Internal Trade Meaning, Wholesale Trade, Retail Trade with Examples.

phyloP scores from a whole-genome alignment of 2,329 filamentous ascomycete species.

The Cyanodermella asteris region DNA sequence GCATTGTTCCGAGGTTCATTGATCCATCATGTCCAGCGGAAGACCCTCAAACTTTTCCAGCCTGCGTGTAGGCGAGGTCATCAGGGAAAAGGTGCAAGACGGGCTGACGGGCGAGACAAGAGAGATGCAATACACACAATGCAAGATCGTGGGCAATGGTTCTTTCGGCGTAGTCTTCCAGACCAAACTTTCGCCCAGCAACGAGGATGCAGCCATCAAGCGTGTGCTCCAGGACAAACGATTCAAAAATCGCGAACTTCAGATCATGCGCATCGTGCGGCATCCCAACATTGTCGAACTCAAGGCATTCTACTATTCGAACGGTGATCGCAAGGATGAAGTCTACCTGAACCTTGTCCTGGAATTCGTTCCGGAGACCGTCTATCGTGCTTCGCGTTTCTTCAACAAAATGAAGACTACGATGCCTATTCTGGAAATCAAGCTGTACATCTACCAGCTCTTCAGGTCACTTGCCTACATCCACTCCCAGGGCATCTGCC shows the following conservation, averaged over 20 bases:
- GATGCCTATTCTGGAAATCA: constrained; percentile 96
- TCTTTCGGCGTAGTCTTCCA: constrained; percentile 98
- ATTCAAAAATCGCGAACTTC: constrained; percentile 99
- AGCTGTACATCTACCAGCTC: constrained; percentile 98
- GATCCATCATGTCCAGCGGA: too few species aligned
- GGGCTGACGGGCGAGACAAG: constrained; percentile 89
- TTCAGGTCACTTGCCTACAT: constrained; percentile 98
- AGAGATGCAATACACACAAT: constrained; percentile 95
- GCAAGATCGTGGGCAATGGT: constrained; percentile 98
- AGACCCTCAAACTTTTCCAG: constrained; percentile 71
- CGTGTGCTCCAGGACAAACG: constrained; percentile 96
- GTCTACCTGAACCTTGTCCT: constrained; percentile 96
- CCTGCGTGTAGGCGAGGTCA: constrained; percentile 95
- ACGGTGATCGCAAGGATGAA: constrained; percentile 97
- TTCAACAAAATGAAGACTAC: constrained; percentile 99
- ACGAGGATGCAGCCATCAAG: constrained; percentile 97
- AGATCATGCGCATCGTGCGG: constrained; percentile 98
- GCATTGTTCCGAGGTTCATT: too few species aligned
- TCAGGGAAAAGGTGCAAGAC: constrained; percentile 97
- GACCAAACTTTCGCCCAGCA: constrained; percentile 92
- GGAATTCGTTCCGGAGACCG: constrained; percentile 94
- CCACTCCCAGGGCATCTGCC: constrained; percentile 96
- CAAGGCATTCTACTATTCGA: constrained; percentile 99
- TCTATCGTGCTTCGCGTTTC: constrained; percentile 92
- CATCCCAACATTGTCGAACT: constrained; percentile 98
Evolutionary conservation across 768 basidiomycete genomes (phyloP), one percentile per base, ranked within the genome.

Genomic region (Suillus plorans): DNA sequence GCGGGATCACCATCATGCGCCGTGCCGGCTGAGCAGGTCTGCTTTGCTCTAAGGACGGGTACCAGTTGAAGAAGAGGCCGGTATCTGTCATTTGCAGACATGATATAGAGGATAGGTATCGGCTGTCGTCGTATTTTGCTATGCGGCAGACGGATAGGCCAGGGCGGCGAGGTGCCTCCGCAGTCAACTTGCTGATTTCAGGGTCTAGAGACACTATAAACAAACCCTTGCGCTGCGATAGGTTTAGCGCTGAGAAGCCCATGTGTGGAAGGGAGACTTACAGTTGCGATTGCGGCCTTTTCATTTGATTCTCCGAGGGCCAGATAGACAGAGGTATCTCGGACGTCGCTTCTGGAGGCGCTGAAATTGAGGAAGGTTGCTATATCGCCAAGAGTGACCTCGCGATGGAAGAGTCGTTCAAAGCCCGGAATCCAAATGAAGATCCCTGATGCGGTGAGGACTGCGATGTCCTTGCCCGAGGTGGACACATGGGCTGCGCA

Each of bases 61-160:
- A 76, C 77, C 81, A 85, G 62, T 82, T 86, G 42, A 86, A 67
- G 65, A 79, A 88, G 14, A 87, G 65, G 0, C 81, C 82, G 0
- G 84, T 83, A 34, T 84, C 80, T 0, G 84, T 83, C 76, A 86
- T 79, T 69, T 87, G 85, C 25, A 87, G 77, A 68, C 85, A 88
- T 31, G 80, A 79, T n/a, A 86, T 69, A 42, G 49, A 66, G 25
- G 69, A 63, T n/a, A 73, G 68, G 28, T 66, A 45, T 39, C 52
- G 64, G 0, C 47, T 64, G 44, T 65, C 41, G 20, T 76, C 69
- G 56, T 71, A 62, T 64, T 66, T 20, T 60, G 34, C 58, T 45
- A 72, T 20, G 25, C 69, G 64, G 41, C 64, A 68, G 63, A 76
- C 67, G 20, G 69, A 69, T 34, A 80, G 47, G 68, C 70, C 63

So while import and export are important for the economy of a nation, most of its GDP contribution comes from internal trade. Let us study it in some detail. Internal Trade and Wholesale Trade; Retail Trade; Types of Retailing Trade; Fixed Shop – Large Retailers and Chain Stores or Multiple ShopsBoth the buyer and seller belong to the same territorial boundaries. For instance, trade between Bangalore and Chennai is internal trade. Payments are made or received in local currency. Characteristic features of internal trade. 1. Internal trade is carried on within the boundaries of one country.In most countries internal trade ranks second or third among types of industries generating the national product, but it has been a stepchild of.Q. What do you mean by Internal Trade? Q. Who are Itinerant retailers? Q. Large quantity buying is characteristic of which trade? Q. Goods with little defects are sold as what type of goods? Q. Used goods are bought and sold in which type of shops? Q. What do you mean by retailers? Q. Who are wholesalers? Multi options general trading llc. I. Short Answer Type Questions Question 1. What is meant by internal trade? Answer Internal trade refers to the buying and selling of goods.Home Trade, also known as Domestic Trade or Internal Trade can simply be defined as the act of buying and selling of goods and services within the boundaries of a country. In home trade, a single currency is used as means of exchange. Home Trade comprises wholesaling and retailing. Types of Home Trade. Retail trade; Wholesale trade. Retail TradeCHAPTER – 10 INTERNAL TRADE LEARNING OUTCOMES describe the meaning and types of internal trade; specify the services of wholesalers to.